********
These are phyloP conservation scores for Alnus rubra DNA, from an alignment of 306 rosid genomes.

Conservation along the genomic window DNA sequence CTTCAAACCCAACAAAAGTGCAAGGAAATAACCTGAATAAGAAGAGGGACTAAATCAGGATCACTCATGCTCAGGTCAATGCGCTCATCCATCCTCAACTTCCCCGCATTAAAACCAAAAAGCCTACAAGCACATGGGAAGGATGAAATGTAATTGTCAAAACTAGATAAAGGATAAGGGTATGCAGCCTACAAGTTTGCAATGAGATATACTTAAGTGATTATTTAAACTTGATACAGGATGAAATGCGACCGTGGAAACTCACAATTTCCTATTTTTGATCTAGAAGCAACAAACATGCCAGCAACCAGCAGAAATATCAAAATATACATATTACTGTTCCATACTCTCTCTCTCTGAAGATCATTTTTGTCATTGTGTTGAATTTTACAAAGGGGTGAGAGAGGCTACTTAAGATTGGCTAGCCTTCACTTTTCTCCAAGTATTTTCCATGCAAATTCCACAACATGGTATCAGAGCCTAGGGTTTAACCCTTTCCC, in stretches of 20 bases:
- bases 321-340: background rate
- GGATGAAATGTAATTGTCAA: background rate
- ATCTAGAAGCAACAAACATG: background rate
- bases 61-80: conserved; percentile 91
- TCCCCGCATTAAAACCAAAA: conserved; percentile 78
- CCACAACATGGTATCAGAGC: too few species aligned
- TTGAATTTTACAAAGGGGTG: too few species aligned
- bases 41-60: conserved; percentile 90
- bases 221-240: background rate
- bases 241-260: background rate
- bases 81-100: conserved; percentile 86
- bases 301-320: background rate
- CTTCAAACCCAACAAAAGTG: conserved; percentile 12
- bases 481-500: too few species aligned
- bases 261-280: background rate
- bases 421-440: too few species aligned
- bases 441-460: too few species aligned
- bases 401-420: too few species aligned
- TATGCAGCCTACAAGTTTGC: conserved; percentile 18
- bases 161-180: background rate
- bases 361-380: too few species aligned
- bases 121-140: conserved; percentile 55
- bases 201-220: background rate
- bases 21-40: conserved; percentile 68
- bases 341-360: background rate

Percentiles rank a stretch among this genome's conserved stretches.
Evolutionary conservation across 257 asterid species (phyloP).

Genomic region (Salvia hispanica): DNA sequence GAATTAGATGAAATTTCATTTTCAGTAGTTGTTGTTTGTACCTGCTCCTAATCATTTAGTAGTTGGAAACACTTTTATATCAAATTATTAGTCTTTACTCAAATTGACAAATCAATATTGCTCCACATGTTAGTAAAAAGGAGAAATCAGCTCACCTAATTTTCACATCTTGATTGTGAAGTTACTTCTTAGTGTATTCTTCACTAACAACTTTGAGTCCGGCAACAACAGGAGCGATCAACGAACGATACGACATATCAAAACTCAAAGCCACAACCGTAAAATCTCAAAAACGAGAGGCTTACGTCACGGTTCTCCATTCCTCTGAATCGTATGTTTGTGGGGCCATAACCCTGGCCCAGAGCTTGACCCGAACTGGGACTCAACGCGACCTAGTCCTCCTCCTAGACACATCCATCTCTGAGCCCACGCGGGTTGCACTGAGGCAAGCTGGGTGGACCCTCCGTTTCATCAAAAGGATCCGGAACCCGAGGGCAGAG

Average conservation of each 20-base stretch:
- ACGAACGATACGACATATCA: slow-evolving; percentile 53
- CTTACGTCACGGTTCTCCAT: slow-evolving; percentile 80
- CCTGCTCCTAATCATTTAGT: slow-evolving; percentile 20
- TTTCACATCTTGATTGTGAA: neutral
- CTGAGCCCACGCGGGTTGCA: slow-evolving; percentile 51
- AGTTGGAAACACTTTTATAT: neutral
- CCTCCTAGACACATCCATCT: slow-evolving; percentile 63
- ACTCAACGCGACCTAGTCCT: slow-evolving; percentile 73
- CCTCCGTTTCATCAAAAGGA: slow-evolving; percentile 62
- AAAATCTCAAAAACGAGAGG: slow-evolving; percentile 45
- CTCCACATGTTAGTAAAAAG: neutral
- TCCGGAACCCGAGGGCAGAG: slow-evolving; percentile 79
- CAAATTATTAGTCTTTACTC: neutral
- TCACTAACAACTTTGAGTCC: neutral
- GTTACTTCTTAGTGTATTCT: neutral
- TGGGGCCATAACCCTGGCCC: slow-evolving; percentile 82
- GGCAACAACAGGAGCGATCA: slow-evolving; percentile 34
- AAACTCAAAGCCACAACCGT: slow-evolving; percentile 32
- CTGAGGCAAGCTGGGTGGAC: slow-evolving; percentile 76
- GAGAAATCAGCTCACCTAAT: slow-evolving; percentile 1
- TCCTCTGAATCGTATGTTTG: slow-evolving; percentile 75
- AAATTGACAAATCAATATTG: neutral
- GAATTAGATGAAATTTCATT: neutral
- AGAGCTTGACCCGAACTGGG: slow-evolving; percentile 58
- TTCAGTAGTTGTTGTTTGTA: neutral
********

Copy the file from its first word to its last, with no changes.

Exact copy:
These are phyloP conservation scores for Alnus rubra DNA, from an alignment of 306 rosid genomes.

Conservation along the genomic window DNA sequence CTTCAAACCCAACAAAAGTGCAAGGAAATAACCTGAATAAGAAGAGGGACTAAATCAGGATCACTCATGCTCAGGTCAATGCGCTCATCCATCCTCAACTTCCCCGCATTAAAACCAAAAAGCCTACAAGCACATGGGAAGGATGAAATGTAATTGTCAAAACTAGATAAAGGATAAGGGTATGCAGCCTACAAGTTTGCAATGAGATATACTTAAGTGATTATTTAAACTTGATACAGGATGAAATGCGACCGTGGAAACTCACAATTTCCTATTTTTGATCTAGAAGCAACAAACATGCCAGCAACCAGCAGAAATATCAAAATATACATATTACTGTTCCATACTCTCTCTCTCTGAAGATCATTTTTGTCATTGTGTTGAATTTTACAAAGGGGTGAGAGAGGCTACTTAAGATTGGCTAGCCTTCACTTTTCTCCAAGTATTTTCCATGCAAATTCCACAACATGGTATCAGAGCCTAGGGTTTAACCCTTTCCC, in stretches of 20 bases:
- bases 321-340: background rate
- GGATGAAATGTAATTGTCAA: background rate
- ATCTAGAAGCAACAAACATG: background rate
- bases 61-80: conserved; percentile 91
- TCCCCGCATTAAAACCAAAA: conserved; percentile 78
- CCACAACATGGTATCAGAGC: too few species aligned
- TTGAATTTTACAAAGGGGTG: too few species aligned
- bases 41-60: conserved; percentile 90
- bases 221-240: background rate
- bases 241-260: background rate
- bases 81-100: conserved; percentile 86
- bases 301-320: background rate
- CTTCAAACCCAACAAAAGTG: conserved; percentile 12
- bases 481-500: too few species aligned
- bases 261-280: background rate
- bases 421-440: too few species aligned
- bases 441-460: too few species aligned
- bases 401-420: too few species aligned
- TATGCAGCCTACAAGTTTGC: conserved; percentile 18
- bases 161-180: background rate
- bases 361-380: too few species aligned
- bases 121-140: conserved; percentile 55
- bases 201-220: background rate
- bases 21-40: conserved; percentile 68
- bases 341-360: background rate

Percentiles rank a stretch among this genome's conserved stretches.
Evolutionary conservation across 257 asterid species (phyloP).

Genomic region (Salvia hispanica): DNA sequence GAATTAGATGAAATTTCATTTTCAGTAGTTGTTGTTTGTACCTGCTCCTAATCATTTAGTAGTTGGAAACACTTTTATATCAAATTATTAGTCTTTACTCAAATTGACAAATCAATATTGCTCCACATGTTAGTAAAAAGGAGAAATCAGCTCACCTAATTTTCACATCTTGATTGTGAAGTTACTTCTTAGTGTATTCTTCACTAACAACTTTGAGTCCGGCAACAACAGGAGCGATCAACGAACGATACGACATATCAAAACTCAAAGCCACAACCGTAAAATCTCAAAAACGAGAGGCTTACGTCACGGTTCTCCATTCCTCTGAATCGTATGTTTGTGGGGCCATAACCCTGGCCCAGAGCTTGACCCGAACTGGGACTCAACGCGACCTAGTCCTCCTCCTAGACACATCCATCTCTGAGCCCACGCGGGTTGCACTGAGGCAAGCTGGGTGGACCCTCCGTTTCATCAAAAGGATCCGGAACCCGAGGGCAGAG

Average conservation of each 20-base stretch:
- ACGAACGATACGACATATCA: slow-evolving; percentile 53
- CTTACGTCACGGTTCTCCAT: slow-evolving; percentile 80
- CCTGCTCCTAATCATTTAGT: slow-evolving; percentile 20
- TTTCACATCTTGATTGTGAA: neutral
- CTGAGCCCACGCGGGTTGCA: slow-evolving; percentile 51
- AGTTGGAAACACTTTTATAT: neutral
- CCTCCTAGACACATCCATCT: slow-evolving; percentile 63
- ACTCAACGCGACCTAGTCCT: slow-evolving; percentile 73
- CCTCCGTTTCATCAAAAGGA: slow-evolving; percentile 62
- AAAATCTCAAAAACGAGAGG: slow-evolving; percentile 45
- CTCCACATGTTAGTAAAAAG: neutral
- TCCGGAACCCGAGGGCAGAG: slow-evolving; percentile 79
- CAAATTATTAGTCTTTACTC: neutral
- TCACTAACAACTTTGAGTCC: neutral
- GTTACTTCTTAGTGTATTCT: neutral
- TGGGGCCATAACCCTGGCCC: slow-evolving; percentile 82
- GGCAACAACAGGAGCGATCA: slow-evolving; percentile 34
- AAACTCAAAGCCACAACCGT: slow-evolving; percentile 32
- CTGAGGCAAGCTGGGTGGAC: slow-evolving; percentile 76
- GAGAAATCAGCTCACCTAAT: slow-evolving; percentile 1
- TCCTCTGAATCGTATGTTTG: slow-evolving; percentile 75
- AAATTGACAAATCAATATTG: neutral
- GAATTAGATGAAATTTCATT: neutral
- AGAGCTTGACCCGAACTGGG: slow-evolving; percentile 58
- TTCAGTAGTTGTTGTTTGTA: neutral